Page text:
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Bridging the newbie-veteran gap.

by Tim Sullivan


Parent groups often develop a communication gap between new volunteers and the veterans who have seen it all. But what if we could bridge that gap and say what we’re really thinking? After all, true unity starts with a little understanding.

Dear Grizzled PTO Veteran,
I’m writing to you because deep down, I know you have a lot to teach me, an enthusiastic new volunteer. I know that you’ve put in years of volunteer time and that you’ve seen many different ideas tried (some without success) and that you have the best interests of the school at heart. But sometimes it seems that the PTO is all about you and your other experienced friends.

Do you remember what it was like when you were brand-new at the school? I bet you were a lot different than you are now—maybe more enthusiastic, probably less confident. I’m sure you were really looking forward to getting involved at your child’s new school. So am I.

That’s why it’s so frustrating for me and the other new parents who are trying to get involved to be shut out so often. I went to the first PTO meeting and felt invisible. I didn’t know anyone when I arrived, and I really didn’t know anyone when I left. Everyone else seemed to know each other, so there were no introductions and few explanations of how things work. It reminded me of being the new kid in the high school cafeteria. It didn’t feel good.

You say you want more parents involved, but it didn’t feel that way to me. I’ve been through high school; I even pledged a sorority in college. I was hoping that was over. It’s hard for us new parents to believe that you really want help when our offers to help are greeted with indifference or simply dismissed. If you hear parents complain about a clique atmosphere, that’s why.

If you really think my ideas won’t work, I can understand that. But I need you to take the time to help me understand why (without making me feel like an outcast), and I think you’d do well to help me find a role where my enthusiasm can be put to good use. It’s possible that some of my ideas are good ones and that new volunteers and new ideas can reenergize a group.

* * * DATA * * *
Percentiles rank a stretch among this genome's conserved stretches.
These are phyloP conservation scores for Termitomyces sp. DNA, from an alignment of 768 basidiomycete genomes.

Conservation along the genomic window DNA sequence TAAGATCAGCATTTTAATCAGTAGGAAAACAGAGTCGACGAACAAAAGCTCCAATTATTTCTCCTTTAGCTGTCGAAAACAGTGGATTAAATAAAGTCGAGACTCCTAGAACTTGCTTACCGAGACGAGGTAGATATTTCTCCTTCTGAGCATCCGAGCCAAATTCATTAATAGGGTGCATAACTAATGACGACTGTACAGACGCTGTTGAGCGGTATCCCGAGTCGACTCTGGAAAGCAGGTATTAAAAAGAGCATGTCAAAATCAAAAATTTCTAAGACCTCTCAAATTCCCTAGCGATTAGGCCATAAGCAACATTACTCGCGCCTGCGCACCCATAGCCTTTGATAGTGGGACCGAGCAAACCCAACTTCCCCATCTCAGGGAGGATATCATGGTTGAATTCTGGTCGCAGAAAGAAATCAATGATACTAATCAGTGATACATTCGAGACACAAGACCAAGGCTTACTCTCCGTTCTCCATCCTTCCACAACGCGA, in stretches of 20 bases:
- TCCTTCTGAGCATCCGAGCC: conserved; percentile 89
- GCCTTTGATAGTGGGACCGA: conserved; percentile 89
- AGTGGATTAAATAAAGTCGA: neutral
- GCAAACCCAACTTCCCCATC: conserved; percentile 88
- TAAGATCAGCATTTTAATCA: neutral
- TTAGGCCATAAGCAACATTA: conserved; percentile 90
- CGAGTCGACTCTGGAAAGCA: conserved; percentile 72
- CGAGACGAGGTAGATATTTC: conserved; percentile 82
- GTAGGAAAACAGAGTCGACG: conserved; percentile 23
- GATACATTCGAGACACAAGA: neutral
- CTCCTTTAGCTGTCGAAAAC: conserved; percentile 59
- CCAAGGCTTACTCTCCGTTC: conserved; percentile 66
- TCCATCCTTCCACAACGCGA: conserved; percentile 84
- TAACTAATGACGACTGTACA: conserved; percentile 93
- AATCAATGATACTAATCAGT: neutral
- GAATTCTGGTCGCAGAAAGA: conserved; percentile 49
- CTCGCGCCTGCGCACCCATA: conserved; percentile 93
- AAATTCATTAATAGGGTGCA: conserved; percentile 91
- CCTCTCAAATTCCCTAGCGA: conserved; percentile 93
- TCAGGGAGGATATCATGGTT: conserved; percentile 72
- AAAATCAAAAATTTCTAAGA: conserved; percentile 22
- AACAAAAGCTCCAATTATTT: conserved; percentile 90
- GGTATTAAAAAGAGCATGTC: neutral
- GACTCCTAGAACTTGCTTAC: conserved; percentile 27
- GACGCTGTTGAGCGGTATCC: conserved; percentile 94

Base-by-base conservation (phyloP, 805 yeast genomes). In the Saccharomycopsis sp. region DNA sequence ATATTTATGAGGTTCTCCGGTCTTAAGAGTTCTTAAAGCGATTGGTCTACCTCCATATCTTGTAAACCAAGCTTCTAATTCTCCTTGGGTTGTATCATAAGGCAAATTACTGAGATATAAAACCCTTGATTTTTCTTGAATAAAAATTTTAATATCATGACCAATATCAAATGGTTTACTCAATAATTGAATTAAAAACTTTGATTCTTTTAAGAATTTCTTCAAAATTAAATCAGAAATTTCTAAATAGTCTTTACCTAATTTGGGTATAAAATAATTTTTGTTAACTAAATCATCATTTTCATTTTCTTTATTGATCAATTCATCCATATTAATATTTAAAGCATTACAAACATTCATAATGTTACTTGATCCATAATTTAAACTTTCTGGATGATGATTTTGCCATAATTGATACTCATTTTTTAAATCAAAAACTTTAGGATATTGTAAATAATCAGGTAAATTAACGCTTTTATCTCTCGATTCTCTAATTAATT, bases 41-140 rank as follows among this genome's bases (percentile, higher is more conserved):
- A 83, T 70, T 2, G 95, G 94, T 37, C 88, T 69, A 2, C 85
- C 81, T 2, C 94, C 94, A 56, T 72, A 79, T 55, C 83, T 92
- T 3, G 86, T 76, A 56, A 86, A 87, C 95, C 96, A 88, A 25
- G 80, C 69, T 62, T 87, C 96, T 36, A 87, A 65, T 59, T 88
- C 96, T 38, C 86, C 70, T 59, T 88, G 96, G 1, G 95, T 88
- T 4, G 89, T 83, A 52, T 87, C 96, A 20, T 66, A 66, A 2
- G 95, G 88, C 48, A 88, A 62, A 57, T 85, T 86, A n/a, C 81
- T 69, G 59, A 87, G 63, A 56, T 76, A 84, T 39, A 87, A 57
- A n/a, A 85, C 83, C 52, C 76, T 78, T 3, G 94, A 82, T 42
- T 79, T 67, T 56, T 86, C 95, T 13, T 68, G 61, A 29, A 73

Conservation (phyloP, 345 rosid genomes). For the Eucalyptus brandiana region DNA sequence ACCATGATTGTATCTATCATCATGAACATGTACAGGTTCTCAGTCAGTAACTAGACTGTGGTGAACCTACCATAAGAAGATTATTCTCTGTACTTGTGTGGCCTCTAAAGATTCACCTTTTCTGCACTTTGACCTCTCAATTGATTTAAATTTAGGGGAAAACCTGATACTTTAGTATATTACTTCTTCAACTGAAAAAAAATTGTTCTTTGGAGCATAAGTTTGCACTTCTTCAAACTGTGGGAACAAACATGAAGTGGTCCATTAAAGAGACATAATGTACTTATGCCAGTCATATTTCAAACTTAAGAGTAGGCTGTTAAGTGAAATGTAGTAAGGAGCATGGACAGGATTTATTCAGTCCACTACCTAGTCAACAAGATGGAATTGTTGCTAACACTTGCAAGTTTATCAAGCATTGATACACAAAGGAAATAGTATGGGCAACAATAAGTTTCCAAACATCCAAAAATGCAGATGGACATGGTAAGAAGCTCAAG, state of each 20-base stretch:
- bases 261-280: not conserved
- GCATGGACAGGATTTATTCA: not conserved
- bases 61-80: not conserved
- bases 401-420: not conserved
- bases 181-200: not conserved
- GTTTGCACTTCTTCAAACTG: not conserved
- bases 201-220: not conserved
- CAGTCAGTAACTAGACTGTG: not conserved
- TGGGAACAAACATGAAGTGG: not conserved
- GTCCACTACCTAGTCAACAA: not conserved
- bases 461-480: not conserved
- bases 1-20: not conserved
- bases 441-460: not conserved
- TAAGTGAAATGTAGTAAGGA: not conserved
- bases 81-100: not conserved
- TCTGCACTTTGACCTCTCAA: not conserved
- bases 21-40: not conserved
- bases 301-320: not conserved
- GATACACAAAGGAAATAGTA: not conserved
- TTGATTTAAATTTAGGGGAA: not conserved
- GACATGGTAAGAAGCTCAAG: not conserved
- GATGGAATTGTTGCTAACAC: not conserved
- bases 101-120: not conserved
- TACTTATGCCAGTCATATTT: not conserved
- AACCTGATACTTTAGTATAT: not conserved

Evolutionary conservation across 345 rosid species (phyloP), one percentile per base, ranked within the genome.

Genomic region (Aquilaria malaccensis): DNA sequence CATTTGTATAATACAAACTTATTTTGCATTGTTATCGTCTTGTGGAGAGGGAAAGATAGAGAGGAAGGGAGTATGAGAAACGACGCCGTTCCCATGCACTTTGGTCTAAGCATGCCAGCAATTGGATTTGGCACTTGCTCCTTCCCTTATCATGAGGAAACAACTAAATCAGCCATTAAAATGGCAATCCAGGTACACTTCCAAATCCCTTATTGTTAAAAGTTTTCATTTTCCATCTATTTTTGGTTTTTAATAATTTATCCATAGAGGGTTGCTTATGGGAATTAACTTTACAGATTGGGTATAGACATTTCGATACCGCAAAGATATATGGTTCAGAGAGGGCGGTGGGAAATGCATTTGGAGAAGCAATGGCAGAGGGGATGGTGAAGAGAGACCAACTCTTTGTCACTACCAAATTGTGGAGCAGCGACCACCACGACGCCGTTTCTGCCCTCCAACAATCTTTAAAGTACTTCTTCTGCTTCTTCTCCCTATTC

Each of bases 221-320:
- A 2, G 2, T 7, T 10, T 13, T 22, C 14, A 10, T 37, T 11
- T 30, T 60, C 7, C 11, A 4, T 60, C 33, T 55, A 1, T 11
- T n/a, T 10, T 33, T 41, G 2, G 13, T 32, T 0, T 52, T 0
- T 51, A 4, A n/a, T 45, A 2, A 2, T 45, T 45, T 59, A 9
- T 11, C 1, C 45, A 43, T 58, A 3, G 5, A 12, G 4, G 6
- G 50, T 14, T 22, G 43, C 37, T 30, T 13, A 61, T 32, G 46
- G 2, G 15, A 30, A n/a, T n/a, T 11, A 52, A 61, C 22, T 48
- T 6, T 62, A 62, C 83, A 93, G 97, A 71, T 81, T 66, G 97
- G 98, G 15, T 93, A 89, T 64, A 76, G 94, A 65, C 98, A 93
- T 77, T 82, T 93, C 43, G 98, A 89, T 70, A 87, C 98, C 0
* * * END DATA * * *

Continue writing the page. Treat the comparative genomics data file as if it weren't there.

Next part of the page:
I do hope we can come together.

Enthusiastic PTO Newbie

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Dear Enthusiastic PTO Newbie,
I’m writing to you because deep down, I know that our group needs new blood and new ideas and that you and your fellow younger parents can help me, a grizzled PTO veteran. I know growing parent involvement in our school is essential. But sometimes it seems like you think everything we’ve been doing for so many years has been colossally dumb or that we’ve been wasting our time.

Many of the volunteers on the board have been at this for many years, and we’ve all put in countless (often thankless) hours trying our best for the group, the school, and the kids. So when you come to your first meeting and question everything we’ve been doing (or not doing), it can feel like an indictment of all that work.

Looking at it honestly, I can see where you might feel less than welcomed. We can and should do better on that front. But I also have to share with you another truth: I’m tired and not perfect. This is your first child in school and your first year in the PTO world. It’s my third child and my 11th year doing this stuff. When I arrived at the school, I expected the PTO leaders to walk on water, too—to be welcoming and helpful and patient and able to leap the school building in a single bound.

Then I was elected (I was unopposed and there were only six others at the meeting), and I realized Supermom doesn’t exist and our PTO has to succeed with a bunch of imperfect volunteers who sometimes drop the ball.